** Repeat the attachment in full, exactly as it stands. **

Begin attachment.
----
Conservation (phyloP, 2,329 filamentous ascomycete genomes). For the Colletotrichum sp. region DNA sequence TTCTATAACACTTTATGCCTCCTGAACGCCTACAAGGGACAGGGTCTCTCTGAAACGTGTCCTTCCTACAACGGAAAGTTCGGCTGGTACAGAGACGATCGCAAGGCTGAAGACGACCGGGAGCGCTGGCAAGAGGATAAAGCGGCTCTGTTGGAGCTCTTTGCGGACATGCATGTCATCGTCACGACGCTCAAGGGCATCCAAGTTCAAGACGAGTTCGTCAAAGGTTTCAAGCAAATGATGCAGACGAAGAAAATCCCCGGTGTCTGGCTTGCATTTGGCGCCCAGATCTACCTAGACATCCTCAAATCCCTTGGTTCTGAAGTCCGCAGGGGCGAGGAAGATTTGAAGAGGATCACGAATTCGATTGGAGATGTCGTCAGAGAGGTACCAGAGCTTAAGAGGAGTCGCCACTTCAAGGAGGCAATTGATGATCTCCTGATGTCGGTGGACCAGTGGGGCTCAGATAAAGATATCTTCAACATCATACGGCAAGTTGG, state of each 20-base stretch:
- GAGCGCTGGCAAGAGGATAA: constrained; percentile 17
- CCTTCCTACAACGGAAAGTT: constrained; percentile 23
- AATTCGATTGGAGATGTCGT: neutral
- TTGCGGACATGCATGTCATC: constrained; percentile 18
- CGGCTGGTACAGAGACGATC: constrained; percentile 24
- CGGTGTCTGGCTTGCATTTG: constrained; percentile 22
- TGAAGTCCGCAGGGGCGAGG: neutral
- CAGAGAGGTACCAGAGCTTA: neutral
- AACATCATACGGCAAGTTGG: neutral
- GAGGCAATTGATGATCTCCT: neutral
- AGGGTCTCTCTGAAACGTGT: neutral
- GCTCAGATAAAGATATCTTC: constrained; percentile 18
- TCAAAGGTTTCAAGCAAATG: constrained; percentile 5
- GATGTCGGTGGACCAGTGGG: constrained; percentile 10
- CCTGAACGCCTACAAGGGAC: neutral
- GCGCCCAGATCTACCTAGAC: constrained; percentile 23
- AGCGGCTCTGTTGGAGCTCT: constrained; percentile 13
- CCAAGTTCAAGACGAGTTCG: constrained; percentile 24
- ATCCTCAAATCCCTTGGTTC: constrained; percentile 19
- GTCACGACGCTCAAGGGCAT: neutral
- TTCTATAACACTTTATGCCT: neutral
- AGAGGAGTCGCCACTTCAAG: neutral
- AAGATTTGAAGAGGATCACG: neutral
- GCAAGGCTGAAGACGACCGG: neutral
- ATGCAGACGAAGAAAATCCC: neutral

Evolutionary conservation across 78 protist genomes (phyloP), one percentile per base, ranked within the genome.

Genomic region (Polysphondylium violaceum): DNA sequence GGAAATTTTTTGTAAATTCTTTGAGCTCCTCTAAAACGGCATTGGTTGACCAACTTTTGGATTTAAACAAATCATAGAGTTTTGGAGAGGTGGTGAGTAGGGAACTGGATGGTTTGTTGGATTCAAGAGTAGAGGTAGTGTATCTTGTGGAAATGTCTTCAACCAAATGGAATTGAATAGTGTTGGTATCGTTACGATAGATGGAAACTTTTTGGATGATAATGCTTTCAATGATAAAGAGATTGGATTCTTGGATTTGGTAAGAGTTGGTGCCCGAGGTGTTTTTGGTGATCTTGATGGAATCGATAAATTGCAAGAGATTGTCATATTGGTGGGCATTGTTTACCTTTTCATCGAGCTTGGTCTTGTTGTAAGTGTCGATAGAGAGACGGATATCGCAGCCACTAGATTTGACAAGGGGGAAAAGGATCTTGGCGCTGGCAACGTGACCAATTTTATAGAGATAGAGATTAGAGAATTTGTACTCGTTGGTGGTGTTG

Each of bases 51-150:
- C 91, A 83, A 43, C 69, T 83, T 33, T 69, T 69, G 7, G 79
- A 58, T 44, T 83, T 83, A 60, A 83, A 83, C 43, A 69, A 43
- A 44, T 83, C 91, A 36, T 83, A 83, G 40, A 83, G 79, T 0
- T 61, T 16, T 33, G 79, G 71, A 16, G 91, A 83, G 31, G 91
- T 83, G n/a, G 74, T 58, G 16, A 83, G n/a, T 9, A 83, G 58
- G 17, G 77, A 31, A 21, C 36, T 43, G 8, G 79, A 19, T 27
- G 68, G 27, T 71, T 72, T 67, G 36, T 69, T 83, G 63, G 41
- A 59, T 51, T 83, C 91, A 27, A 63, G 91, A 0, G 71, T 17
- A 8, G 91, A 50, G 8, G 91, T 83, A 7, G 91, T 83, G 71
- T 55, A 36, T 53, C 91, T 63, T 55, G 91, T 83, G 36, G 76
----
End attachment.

Conservation (phyloP, 2,329 filamentous ascomycete genomes). For the Colletotrichum sp. region DNA sequence TTCTATAACACTTTATGCCTCCTGAACGCCTACAAGGGACAGGGTCTCTCTGAAACGTGTCCTTCCTACAACGGAAAGTTCGGCTGGTACAGAGACGATCGCAAGGCTGAAGACGACCGGGAGCGCTGGCAAGAGGATAAAGCGGCTCTGTTGGAGCTCTTTGCGGACATGCATGTCATCGTCACGACGCTCAAGGGCATCCAAGTTCAAGACGAGTTCGTCAAAGGTTTCAAGCAAATGATGCAGACGAAGAAAATCCCCGGTGTCTGGCTTGCATTTGGCGCCCAGATCTACCTAGACATCCTCAAATCCCTTGGTTCTGAAGTCCGCAGGGGCGAGGAAGATTTGAAGAGGATCACGAATTCGATTGGAGATGTCGTCAGAGAGGTACCAGAGCTTAAGAGGAGTCGCCACTTCAAGGAGGCAATTGATGATCTCCTGATGTCGGTGGACCAGTGGGGCTCAGATAAAGATATCTTCAACATCATACGGCAAGTTGG, state of each 20-base stretch:
- GAGCGCTGGCAAGAGGATAA: constrained; percentile 17
- CCTTCCTACAACGGAAAGTT: constrained; percentile 23
- AATTCGATTGGAGATGTCGT: neutral
- TTGCGGACATGCATGTCATC: constrained; percentile 18
- CGGCTGGTACAGAGACGATC: constrained; percentile 24
- CGGTGTCTGGCTTGCATTTG: constrained; percentile 22
- TGAAGTCCGCAGGGGCGAGG: neutral
- CAGAGAGGTACCAGAGCTTA: neutral
- AACATCATACGGCAAGTTGG: neutral
- GAGGCAATTGATGATCTCCT: neutral
- AGGGTCTCTCTGAAACGTGT: neutral
- GCTCAGATAAAGATATCTTC: constrained; percentile 18
- TCAAAGGTTTCAAGCAAATG: constrained; percentile 5
- GATGTCGGTGGACCAGTGGG: constrained; percentile 10
- CCTGAACGCCTACAAGGGAC: neutral
- GCGCCCAGATCTACCTAGAC: constrained; percentile 23
- AGCGGCTCTGTTGGAGCTCT: constrained; percentile 13
- CCAAGTTCAAGACGAGTTCG: constrained; percentile 24
- ATCCTCAAATCCCTTGGTTC: constrained; percentile 19
- GTCACGACGCTCAAGGGCAT: neutral
- TTCTATAACACTTTATGCCT: neutral
- AGAGGAGTCGCCACTTCAAG: neutral
- AAGATTTGAAGAGGATCACG: neutral
- GCAAGGCTGAAGACGACCGG: neutral
- ATGCAGACGAAGAAAATCCC: neutral

Evolutionary conservation across 78 protist genomes (phyloP), one percentile per base, ranked within the genome.

Genomic region (Polysphondylium violaceum): DNA sequence GGAAATTTTTTGTAAATTCTTTGAGCTCCTCTAAAACGGCATTGGTTGACCAACTTTTGGATTTAAACAAATCATAGAGTTTTGGAGAGGTGGTGAGTAGGGAACTGGATGGTTTGTTGGATTCAAGAGTAGAGGTAGTGTATCTTGTGGAAATGTCTTCAACCAAATGGAATTGAATAGTGTTGGTATCGTTACGATAGATGGAAACTTTTTGGATGATAATGCTTTCAATGATAAAGAGATTGGATTCTTGGATTTGGTAAGAGTTGGTGCCCGAGGTGTTTTTGGTGATCTTGATGGAATCGATAAATTGCAAGAGATTGTCATATTGGTGGGCATTGTTTACCTTTTCATCGAGCTTGGTCTTGTTGTAAGTGTCGATAGAGAGACGGATATCGCAGCCACTAGATTTGACAAGGGGGAAAAGGATCTTGGCGCTGGCAACGTGACCAATTTTATAGAGATAGAGATTAGAGAATTTGTACTCGTTGGTGGTGTTG

Each of bases 51-150:
- C 91, A 83, A 43, C 69, T 83, T 33, T 69, T 69, G 7, G 79
- A 58, T 44, T 83, T 83, A 60, A 83, A 83, C 43, A 69, A 43
- A 44, T 83, C 91, A 36, T 83, A 83, G 40, A 83, G 79, T 0
- T 61, T 16, T 33, G 79, G 71, A 16, G 91, A 83, G 31, G 91
- T 83, G n/a, G 74, T 58, G 16, A 83, G n/a, T 9, A 83, G 58
- G 17, G 77, A 31, A 21, C 36, T 43, G 8, G 79, A 19, T 27
- G 68, G 27, T 71, T 72, T 67, G 36, T 69, T 83, G 63, G 41
- A 59, T 51, T 83, C 91, A 27, A 63, G 91, A 0, G 71, T 17
- A 8, G 91, A 50, G 8, G 91, T 83, A 7, G 91, T 83, G 71
- T 55, A 36, T 53, C 91, T 63, T 55, G 91, T 83, G 36, G 76